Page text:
Lord Of The Lost – interview met Pi Stoffers (guitars)
Pi Stoffers: “It is not wrong to call us gothic metal, it is just wrong to call us only gothic metal. That is really, really wrong, because we are also very glam, we can be very, very poppy if you will. We have our orchestral music as well.”
Bezige baasjes, die mannen van het Duitse Lord Of The Lost! Met grote regelmaat brengen ze een nieuw album uit dat altijd toch verrassend is, overal zie je hun naam opduiken, zelfs tot op het Eurovisiesongfestival toe. En dan zeker zanger Chris Harms, want als gastzanger zien we hem ook regelmatig een song meezingen van andere bands. Om het drukke jaar 2023 af te ronden, brengen ze nu een album vol covers uit. ‘Weapons Of Mass Seduction’ is een bonte verzameling van divers pluimage, maar toch weet de band overal die herkenbare sound op te plakken. We hadden een goed gesprek met gitarist Pi Stoffers over het voorbije jaar en de plannen voor de toekomst.
Vera Matthijssens Ι 4 januari 2024
There is a lot to talk about. Let us start with the cover album. Did you focus yourself on favourites or was it just a kind of collection you wanted to do?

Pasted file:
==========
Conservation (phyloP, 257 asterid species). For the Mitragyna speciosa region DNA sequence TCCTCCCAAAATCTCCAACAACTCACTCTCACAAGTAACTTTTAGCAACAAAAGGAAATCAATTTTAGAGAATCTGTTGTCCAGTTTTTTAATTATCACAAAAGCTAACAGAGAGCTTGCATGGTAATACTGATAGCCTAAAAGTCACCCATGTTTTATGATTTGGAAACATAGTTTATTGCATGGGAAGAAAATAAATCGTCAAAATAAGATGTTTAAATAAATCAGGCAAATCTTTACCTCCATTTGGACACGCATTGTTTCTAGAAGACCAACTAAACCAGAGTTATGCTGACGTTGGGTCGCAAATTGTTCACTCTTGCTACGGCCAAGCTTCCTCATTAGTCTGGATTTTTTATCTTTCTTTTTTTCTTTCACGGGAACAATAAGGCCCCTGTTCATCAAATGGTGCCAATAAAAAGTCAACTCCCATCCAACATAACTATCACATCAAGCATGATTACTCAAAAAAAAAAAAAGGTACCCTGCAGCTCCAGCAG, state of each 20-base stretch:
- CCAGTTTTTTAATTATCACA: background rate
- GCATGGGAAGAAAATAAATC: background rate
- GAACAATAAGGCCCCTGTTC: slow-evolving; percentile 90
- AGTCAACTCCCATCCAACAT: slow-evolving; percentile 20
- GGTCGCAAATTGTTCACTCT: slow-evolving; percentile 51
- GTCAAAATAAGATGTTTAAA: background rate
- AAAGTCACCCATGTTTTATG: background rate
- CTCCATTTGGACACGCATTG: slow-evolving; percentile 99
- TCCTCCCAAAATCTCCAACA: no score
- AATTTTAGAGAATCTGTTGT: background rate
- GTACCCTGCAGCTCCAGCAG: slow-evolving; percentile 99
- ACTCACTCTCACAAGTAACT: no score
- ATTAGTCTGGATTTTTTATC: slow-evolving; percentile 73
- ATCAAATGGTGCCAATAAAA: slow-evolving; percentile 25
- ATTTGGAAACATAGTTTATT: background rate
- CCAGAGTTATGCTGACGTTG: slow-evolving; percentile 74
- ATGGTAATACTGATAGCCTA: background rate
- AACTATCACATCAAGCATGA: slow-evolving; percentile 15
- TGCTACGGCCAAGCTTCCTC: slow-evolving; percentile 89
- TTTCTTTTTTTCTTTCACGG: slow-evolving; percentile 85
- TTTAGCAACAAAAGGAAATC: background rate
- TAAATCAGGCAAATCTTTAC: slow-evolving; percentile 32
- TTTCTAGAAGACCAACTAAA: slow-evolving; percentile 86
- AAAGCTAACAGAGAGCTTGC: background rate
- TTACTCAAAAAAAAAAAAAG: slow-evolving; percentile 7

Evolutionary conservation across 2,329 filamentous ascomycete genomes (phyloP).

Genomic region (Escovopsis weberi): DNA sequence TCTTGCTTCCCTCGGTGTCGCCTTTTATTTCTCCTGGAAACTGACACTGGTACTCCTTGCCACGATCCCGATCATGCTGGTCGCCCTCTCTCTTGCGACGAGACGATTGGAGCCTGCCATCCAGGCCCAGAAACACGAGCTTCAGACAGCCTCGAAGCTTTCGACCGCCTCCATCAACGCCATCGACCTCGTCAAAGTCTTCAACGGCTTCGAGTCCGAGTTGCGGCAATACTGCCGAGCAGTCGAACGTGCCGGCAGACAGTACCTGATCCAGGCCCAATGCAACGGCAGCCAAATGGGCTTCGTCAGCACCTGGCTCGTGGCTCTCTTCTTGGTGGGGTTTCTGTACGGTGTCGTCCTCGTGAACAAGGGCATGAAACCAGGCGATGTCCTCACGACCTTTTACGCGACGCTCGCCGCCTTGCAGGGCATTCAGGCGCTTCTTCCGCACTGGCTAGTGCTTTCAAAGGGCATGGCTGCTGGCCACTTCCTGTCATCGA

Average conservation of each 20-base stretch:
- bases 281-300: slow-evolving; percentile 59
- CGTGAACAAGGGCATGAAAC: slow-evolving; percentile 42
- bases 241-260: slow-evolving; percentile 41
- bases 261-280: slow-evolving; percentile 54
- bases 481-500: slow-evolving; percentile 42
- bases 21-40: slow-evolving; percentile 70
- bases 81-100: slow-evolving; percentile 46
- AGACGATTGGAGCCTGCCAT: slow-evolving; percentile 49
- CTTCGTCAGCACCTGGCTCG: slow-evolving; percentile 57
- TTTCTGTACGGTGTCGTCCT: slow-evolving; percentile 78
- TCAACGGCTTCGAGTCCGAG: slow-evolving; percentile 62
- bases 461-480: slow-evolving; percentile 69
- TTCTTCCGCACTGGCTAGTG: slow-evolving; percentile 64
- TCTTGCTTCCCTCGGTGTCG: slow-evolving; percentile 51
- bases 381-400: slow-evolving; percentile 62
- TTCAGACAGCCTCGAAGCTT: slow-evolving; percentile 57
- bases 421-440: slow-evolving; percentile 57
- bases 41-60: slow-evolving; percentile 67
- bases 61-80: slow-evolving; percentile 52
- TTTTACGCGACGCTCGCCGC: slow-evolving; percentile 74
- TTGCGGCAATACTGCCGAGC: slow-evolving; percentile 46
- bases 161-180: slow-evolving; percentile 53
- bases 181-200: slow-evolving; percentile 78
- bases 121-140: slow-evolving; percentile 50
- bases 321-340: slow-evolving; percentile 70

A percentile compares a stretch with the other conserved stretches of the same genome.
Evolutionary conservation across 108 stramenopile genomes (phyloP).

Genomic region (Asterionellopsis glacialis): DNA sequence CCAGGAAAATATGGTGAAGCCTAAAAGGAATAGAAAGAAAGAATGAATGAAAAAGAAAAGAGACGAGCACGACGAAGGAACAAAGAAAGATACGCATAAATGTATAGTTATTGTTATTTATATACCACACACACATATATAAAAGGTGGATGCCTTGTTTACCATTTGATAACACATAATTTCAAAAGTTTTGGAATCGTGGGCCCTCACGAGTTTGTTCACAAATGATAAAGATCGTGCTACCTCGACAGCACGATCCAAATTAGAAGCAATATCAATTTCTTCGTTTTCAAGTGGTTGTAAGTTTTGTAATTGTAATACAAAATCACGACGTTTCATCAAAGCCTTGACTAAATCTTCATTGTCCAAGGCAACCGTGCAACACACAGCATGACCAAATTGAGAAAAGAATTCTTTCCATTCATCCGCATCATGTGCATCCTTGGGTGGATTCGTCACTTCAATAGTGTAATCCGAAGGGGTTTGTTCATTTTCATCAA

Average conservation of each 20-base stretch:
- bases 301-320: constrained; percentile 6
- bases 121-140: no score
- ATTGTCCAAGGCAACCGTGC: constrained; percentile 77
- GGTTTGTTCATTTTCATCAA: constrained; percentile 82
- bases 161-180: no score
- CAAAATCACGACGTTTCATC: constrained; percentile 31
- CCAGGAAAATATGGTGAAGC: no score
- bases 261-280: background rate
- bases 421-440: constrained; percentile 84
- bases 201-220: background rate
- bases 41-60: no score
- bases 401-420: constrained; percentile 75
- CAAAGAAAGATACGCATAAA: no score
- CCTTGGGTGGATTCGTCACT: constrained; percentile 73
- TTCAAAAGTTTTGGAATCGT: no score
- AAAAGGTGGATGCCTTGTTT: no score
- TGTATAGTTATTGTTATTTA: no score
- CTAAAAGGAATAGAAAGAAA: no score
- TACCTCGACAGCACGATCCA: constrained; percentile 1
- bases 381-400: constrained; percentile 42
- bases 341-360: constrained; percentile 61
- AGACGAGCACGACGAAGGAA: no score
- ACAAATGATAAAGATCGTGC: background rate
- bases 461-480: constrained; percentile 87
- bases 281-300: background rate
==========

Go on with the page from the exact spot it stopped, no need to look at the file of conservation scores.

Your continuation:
Both. I wouldn’t say that you would ever do a cover album of songs that you don’t like, that aren’t your favourites to cover. I mean, you don’t need to choose songs that are only your favourite songs, because if we would all choose our favourite songs, then it would not work. Apart from the songs fitting into a cover album, it would be different songs, but these songs are favourite songs that we wanted to cover. We wanted to do covers for a long time, so we collected them and finally had the time to do so. So these are our favourite songs to cover I should say. We did plenty of covers in the past, but now they are all collected on one album. We did a lot of covers in the past. We did a lot of covers on the ‘Heartbeat Of The Devil’ EP, we did the ‘Bad Romance’ (Lady Gaga) cover, we did ‘This Is The Life’ (Amy MacDonald – Vera) as live cover, mainly for our shows. We covered Backstreet Boys, ‘It’s A Sin’ from Pet Shop Boys and so on. We covered a lot of things. There have been so many covers that it is just weird that there hasn’t been any cover album until now.
What are your favourite covers on this album?